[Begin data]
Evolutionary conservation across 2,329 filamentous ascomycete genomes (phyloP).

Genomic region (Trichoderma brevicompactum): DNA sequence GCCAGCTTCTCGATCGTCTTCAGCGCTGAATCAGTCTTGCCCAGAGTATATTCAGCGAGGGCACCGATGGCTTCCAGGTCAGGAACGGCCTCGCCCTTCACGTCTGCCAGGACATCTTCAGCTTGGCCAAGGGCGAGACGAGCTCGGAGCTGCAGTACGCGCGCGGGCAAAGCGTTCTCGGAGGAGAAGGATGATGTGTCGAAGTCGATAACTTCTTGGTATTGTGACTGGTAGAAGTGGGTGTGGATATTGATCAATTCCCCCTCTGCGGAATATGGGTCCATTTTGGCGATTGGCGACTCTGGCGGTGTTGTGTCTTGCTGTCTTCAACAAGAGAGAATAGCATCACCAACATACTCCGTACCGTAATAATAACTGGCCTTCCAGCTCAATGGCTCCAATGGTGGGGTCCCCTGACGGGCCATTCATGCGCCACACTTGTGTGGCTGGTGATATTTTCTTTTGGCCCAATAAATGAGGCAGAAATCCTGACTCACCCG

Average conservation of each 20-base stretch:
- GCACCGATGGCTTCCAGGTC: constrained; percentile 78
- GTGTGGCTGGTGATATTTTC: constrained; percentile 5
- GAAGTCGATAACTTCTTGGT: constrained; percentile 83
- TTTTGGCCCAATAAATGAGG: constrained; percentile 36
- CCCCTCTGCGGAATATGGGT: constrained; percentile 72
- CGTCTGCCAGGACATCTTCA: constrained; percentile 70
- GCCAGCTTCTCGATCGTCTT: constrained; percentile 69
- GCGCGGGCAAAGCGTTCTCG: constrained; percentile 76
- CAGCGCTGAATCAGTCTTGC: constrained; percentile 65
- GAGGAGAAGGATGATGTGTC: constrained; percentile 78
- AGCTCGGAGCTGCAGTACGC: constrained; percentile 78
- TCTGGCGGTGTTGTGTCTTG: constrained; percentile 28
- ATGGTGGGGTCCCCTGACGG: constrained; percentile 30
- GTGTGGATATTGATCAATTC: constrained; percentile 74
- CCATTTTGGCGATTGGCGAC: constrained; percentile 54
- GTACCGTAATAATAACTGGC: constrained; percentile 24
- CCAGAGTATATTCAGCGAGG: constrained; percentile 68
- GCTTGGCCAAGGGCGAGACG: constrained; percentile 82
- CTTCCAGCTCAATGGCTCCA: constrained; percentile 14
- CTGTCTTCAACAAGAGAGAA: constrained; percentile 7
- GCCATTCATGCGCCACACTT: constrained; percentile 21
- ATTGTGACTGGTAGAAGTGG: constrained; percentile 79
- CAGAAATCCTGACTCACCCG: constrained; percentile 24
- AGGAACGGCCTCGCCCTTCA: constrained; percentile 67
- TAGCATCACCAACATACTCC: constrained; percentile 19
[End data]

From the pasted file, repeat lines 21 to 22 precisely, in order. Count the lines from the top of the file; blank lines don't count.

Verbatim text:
- GCTTGGCCAAGGGCGAGACG: constrained; percentile 82
- CTTCCAGCTCAATGGCTCCA: constrained; percentile 14